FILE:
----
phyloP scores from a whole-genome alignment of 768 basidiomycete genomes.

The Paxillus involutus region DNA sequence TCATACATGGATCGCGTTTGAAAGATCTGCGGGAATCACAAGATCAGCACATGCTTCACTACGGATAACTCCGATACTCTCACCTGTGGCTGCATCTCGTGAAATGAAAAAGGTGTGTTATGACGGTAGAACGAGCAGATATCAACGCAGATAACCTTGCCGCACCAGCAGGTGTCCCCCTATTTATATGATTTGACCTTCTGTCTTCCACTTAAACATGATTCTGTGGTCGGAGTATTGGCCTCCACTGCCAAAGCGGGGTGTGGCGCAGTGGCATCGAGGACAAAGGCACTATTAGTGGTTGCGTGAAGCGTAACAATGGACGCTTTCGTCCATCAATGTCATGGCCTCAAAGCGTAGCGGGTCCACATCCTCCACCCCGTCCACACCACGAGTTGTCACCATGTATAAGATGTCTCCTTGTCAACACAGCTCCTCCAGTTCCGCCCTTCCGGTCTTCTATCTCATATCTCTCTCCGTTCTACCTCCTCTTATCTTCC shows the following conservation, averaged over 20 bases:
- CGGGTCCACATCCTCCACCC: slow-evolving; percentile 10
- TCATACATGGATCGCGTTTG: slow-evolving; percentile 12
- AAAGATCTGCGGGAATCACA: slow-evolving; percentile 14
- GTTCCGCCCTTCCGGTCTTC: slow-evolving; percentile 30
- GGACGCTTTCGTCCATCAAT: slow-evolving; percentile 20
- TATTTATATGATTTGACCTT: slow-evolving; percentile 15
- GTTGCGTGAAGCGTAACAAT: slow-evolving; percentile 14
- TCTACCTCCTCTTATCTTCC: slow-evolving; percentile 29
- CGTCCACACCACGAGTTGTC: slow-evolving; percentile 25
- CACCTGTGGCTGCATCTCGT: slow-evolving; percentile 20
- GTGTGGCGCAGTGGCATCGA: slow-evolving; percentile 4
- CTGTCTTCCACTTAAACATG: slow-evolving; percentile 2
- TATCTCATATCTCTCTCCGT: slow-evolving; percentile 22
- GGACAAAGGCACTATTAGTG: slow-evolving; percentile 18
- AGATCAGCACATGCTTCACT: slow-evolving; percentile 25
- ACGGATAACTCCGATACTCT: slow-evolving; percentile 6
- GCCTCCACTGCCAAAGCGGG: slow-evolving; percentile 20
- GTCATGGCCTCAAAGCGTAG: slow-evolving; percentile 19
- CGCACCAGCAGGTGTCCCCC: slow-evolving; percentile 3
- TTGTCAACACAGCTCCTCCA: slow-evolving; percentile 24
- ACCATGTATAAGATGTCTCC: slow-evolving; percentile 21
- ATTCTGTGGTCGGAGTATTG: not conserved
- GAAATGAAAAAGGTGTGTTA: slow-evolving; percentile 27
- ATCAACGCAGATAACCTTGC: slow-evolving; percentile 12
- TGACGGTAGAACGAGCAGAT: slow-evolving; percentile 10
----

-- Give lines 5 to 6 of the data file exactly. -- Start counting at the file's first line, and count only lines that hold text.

- AAAGATCTGCGGGAATCACA: slow-evolving; percentile 14
- GTTCCGCCCTTCCGGTCTTC: slow-evolving; percentile 30